NASA Astronaut Kate Rubins Will Vote In 2020 Presidential Election From Space

When NASA astronaut Kate Rubins votes in the 2020 presidential election, her ballot won't be coming from anywhere inside the United States. Instead, it'll be cast from more than 200 miles above the Earth at the International Space Station.

In an interview with the Associated Press, Rubins shared that she plans to vote from space, and is encouraging all other Earth-bound Americans to vote, too.

As of right now, Rubins is just outside Moscow, Russia, preparing for a mid-October launch and a six-month stay at the ISS with two cosmonauts.


Since she'll be leaving in October, she won't be on Earth for the November election, but she's not letting that stop her from having a say in who the next President of the United States will be.

Speaking to AP, she revealed that although she will be over 200 miles away from a polling station, she will be able to vote using a secure electronic ballot.

It's been legal for American astronauts to vote from space for over 20 years, ever since a Texas lawmaker learned astronaut John Blaha couldn't vote in the 1996 election between Bill Clinton and Bob Dole.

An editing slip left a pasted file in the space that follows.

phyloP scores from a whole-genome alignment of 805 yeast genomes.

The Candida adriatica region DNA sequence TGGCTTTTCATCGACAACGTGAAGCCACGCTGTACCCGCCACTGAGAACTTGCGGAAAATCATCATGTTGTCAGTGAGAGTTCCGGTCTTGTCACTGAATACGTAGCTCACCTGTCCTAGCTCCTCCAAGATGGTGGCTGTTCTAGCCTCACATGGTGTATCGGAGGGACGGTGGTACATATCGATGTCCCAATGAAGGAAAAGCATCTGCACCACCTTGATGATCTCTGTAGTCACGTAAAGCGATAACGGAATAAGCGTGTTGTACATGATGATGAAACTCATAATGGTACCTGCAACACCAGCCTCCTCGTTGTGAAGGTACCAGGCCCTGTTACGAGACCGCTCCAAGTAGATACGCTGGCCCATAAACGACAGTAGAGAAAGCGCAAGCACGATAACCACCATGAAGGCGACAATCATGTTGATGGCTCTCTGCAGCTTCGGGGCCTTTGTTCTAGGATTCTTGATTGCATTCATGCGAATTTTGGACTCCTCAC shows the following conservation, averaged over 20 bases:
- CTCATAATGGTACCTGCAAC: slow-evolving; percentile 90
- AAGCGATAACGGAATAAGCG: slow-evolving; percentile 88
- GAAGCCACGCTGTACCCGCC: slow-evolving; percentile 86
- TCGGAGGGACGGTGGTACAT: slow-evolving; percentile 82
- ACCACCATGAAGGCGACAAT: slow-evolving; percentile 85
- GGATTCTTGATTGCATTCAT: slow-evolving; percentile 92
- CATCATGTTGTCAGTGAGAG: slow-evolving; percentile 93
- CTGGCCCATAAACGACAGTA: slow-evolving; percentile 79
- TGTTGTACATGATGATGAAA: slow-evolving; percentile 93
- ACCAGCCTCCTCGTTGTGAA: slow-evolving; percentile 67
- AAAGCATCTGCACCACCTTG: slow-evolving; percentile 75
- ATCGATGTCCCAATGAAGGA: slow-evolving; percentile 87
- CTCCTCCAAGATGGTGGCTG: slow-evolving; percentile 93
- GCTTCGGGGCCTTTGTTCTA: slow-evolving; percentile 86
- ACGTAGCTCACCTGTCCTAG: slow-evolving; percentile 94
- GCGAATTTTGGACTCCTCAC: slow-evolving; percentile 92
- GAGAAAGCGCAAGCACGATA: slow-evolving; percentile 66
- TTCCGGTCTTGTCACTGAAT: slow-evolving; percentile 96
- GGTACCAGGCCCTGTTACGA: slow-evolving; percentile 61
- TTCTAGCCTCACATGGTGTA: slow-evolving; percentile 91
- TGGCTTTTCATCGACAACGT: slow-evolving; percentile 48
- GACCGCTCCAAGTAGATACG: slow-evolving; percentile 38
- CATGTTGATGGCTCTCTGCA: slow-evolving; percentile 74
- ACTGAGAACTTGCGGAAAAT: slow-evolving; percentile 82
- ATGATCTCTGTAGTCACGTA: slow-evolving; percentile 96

Unsplash | Element5 Digital

"There's been legislation passed a number of years ago to allow astronauts to vote in space," Rubins explained. "I think a lot of astronauts do this, they feel that it is very important. It's critical to participate in our democracy."

This will actually be Rubins' second time voting from space — she also cast her ballot for the 2016 presidential election from the stars where NPR reports she listed her address as "low-Earth orbit".

For astronauts, the process of voting from space actually begins a year before launch when they pick whether they're voting in a local, state, or federal election.

Once they're actually up there, the process is quite similar to voting absentee down here on Earth. The only difference is rather than using the U.S. Postal Service to deliver her ballot, Rubins' vote will be forwarded electronically from Mission Control in Houston.

Rubins said it's an "honor" to be able to vote in the election from anywhere, even in space.

"It's critical to participate in our democracy," she told AP, adding, “I think it’s really important for everybody to vote. If we can do it from space, then I believe folks can do it from the ground, too.”

h/t: Associated Press, NPR